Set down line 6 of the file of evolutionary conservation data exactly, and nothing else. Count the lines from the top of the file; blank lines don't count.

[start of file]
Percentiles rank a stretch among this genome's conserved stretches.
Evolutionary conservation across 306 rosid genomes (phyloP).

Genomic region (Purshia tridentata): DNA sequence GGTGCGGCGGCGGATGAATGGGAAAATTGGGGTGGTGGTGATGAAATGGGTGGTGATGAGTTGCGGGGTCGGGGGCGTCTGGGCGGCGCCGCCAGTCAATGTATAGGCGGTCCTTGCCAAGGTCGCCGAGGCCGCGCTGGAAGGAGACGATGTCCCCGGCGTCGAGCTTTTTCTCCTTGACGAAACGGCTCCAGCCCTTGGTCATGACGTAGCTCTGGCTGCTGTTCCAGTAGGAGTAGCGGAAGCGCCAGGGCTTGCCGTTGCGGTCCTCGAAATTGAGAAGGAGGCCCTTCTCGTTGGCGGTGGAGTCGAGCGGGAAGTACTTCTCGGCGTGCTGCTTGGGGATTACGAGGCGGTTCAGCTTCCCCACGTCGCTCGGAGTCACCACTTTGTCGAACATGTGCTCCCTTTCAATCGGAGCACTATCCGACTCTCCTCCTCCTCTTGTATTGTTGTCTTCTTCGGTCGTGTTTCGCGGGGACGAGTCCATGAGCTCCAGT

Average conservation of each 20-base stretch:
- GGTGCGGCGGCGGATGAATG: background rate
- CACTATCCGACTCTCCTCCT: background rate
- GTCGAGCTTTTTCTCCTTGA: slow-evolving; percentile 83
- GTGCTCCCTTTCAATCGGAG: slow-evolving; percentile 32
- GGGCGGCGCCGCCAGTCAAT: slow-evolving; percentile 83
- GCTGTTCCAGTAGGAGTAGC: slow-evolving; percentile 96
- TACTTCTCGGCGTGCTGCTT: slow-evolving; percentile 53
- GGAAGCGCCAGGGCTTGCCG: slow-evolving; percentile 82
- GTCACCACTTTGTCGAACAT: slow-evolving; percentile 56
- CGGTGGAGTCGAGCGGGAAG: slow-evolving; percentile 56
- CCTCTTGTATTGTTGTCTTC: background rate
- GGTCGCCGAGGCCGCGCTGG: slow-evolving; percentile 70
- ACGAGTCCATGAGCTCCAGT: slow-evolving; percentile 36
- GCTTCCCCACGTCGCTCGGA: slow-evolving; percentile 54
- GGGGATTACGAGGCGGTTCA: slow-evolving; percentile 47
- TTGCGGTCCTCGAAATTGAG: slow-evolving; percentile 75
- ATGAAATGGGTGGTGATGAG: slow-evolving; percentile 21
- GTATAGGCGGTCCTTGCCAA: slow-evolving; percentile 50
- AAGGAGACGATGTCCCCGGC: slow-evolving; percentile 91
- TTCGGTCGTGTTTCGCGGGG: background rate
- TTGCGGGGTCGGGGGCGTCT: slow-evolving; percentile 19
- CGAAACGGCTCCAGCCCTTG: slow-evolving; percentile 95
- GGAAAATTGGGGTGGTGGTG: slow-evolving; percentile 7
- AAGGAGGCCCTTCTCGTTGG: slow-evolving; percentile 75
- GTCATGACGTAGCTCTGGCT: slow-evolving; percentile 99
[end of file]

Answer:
- CACTATCCGACTCTCCTCCT: background rate